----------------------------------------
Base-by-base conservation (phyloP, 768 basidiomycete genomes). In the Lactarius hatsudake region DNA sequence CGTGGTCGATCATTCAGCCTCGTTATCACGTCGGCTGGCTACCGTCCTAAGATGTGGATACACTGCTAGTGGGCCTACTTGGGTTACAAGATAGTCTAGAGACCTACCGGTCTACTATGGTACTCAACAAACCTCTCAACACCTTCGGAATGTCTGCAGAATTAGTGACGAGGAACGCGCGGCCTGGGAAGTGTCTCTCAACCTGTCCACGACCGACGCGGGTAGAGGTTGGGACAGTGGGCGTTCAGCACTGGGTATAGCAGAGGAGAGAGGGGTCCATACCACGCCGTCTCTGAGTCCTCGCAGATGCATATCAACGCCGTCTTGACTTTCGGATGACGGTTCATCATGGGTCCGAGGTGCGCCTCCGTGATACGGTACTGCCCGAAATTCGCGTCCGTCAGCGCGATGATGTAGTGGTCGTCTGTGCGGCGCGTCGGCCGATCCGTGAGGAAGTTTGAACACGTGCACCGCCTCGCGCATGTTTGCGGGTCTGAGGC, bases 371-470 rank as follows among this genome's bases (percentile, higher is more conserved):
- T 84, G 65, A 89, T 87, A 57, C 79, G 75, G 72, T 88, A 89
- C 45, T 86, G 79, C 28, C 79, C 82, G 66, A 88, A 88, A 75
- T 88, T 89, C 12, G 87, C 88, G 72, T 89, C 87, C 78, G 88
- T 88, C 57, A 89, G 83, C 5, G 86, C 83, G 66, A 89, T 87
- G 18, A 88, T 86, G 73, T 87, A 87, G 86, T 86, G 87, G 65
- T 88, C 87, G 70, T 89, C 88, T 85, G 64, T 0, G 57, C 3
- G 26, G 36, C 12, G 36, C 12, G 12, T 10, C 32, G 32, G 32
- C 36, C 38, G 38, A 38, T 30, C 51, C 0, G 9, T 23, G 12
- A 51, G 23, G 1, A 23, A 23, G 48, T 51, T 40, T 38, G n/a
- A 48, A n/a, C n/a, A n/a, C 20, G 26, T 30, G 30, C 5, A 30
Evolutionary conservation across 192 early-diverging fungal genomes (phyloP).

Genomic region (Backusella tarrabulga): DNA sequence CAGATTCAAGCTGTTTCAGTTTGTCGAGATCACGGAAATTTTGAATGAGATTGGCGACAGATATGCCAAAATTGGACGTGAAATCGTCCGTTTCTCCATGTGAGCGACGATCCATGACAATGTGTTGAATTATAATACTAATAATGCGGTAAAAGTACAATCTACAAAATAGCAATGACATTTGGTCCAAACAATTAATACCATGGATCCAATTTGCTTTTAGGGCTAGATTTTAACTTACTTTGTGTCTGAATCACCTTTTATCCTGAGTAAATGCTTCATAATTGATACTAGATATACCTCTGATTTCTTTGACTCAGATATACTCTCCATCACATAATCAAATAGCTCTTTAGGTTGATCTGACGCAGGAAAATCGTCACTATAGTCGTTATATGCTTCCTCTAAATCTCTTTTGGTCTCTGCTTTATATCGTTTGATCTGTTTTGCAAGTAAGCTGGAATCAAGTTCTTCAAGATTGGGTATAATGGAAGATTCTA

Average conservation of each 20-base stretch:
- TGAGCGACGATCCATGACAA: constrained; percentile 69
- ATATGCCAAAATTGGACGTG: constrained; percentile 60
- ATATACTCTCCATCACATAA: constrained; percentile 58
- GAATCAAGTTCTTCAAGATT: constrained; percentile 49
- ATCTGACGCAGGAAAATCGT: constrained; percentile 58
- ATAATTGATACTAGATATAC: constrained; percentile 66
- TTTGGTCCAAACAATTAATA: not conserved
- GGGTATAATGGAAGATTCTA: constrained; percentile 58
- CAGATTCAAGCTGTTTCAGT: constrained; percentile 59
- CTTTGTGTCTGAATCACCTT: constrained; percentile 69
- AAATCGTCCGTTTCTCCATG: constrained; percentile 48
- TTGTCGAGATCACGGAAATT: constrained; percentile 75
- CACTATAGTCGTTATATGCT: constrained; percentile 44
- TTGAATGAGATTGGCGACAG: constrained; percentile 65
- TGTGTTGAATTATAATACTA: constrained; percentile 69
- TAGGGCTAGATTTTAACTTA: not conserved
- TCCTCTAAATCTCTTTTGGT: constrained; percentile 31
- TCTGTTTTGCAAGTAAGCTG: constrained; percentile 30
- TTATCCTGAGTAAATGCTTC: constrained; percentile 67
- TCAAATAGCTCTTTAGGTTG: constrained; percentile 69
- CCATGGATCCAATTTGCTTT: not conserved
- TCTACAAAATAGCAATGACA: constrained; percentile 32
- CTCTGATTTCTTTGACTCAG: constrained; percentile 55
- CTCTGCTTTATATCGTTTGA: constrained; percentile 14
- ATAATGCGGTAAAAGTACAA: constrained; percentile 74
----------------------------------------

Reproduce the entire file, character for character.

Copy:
Base-by-base conservation (phyloP, 768 basidiomycete genomes). In the Lactarius hatsudake region DNA sequence CGTGGTCGATCATTCAGCCTCGTTATCACGTCGGCTGGCTACCGTCCTAAGATGTGGATACACTGCTAGTGGGCCTACTTGGGTTACAAGATAGTCTAGAGACCTACCGGTCTACTATGGTACTCAACAAACCTCTCAACACCTTCGGAATGTCTGCAGAATTAGTGACGAGGAACGCGCGGCCTGGGAAGTGTCTCTCAACCTGTCCACGACCGACGCGGGTAGAGGTTGGGACAGTGGGCGTTCAGCACTGGGTATAGCAGAGGAGAGAGGGGTCCATACCACGCCGTCTCTGAGTCCTCGCAGATGCATATCAACGCCGTCTTGACTTTCGGATGACGGTTCATCATGGGTCCGAGGTGCGCCTCCGTGATACGGTACTGCCCGAAATTCGCGTCCGTCAGCGCGATGATGTAGTGGTCGTCTGTGCGGCGCGTCGGCCGATCCGTGAGGAAGTTTGAACACGTGCACCGCCTCGCGCATGTTTGCGGGTCTGAGGC, bases 371-470 rank as follows among this genome's bases (percentile, higher is more conserved):
- T 84, G 65, A 89, T 87, A 57, C 79, G 75, G 72, T 88, A 89
- C 45, T 86, G 79, C 28, C 79, C 82, G 66, A 88, A 88, A 75
- T 88, T 89, C 12, G 87, C 88, G 72, T 89, C 87, C 78, G 88
- T 88, C 57, A 89, G 83, C 5, G 86, C 83, G 66, A 89, T 87
- G 18, A 88, T 86, G 73, T 87, A 87, G 86, T 86, G 87, G 65
- T 88, C 87, G 70, T 89, C 88, T 85, G 64, T 0, G 57, C 3
- G 26, G 36, C 12, G 36, C 12, G 12, T 10, C 32, G 32, G 32
- C 36, C 38, G 38, A 38, T 30, C 51, C 0, G 9, T 23, G 12
- A 51, G 23, G 1, A 23, A 23, G 48, T 51, T 40, T 38, G n/a
- A 48, A n/a, C n/a, A n/a, C 20, G 26, T 30, G 30, C 5, A 30
Evolutionary conservation across 192 early-diverging fungal genomes (phyloP).

Genomic region (Backusella tarrabulga): DNA sequence CAGATTCAAGCTGTTTCAGTTTGTCGAGATCACGGAAATTTTGAATGAGATTGGCGACAGATATGCCAAAATTGGACGTGAAATCGTCCGTTTCTCCATGTGAGCGACGATCCATGACAATGTGTTGAATTATAATACTAATAATGCGGTAAAAGTACAATCTACAAAATAGCAATGACATTTGGTCCAAACAATTAATACCATGGATCCAATTTGCTTTTAGGGCTAGATTTTAACTTACTTTGTGTCTGAATCACCTTTTATCCTGAGTAAATGCTTCATAATTGATACTAGATATACCTCTGATTTCTTTGACTCAGATATACTCTCCATCACATAATCAAATAGCTCTTTAGGTTGATCTGACGCAGGAAAATCGTCACTATAGTCGTTATATGCTTCCTCTAAATCTCTTTTGGTCTCTGCTTTATATCGTTTGATCTGTTTTGCAAGTAAGCTGGAATCAAGTTCTTCAAGATTGGGTATAATGGAAGATTCTA

Average conservation of each 20-base stretch:
- TGAGCGACGATCCATGACAA: constrained; percentile 69
- ATATGCCAAAATTGGACGTG: constrained; percentile 60
- ATATACTCTCCATCACATAA: constrained; percentile 58
- GAATCAAGTTCTTCAAGATT: constrained; percentile 49
- ATCTGACGCAGGAAAATCGT: constrained; percentile 58
- ATAATTGATACTAGATATAC: constrained; percentile 66
- TTTGGTCCAAACAATTAATA: not conserved
- GGGTATAATGGAAGATTCTA: constrained; percentile 58
- CAGATTCAAGCTGTTTCAGT: constrained; percentile 59
- CTTTGTGTCTGAATCACCTT: constrained; percentile 69
- AAATCGTCCGTTTCTCCATG: constrained; percentile 48
- TTGTCGAGATCACGGAAATT: constrained; percentile 75
- CACTATAGTCGTTATATGCT: constrained; percentile 44
- TTGAATGAGATTGGCGACAG: constrained; percentile 65
- TGTGTTGAATTATAATACTA: constrained; percentile 69
- TAGGGCTAGATTTTAACTTA: not conserved
- TCCTCTAAATCTCTTTTGGT: constrained; percentile 31
- TCTGTTTTGCAAGTAAGCTG: constrained; percentile 30
- TTATCCTGAGTAAATGCTTC: constrained; percentile 67
- TCAAATAGCTCTTTAGGTTG: constrained; percentile 69
- CCATGGATCCAATTTGCTTT: not conserved
- TCTACAAAATAGCAATGACA: constrained; percentile 32
- CTCTGATTTCTTTGACTCAG: constrained; percentile 55
- CTCTGCTTTATATCGTTTGA: constrained; percentile 14
- ATAATGCGGTAAAAGTACAA: constrained; percentile 74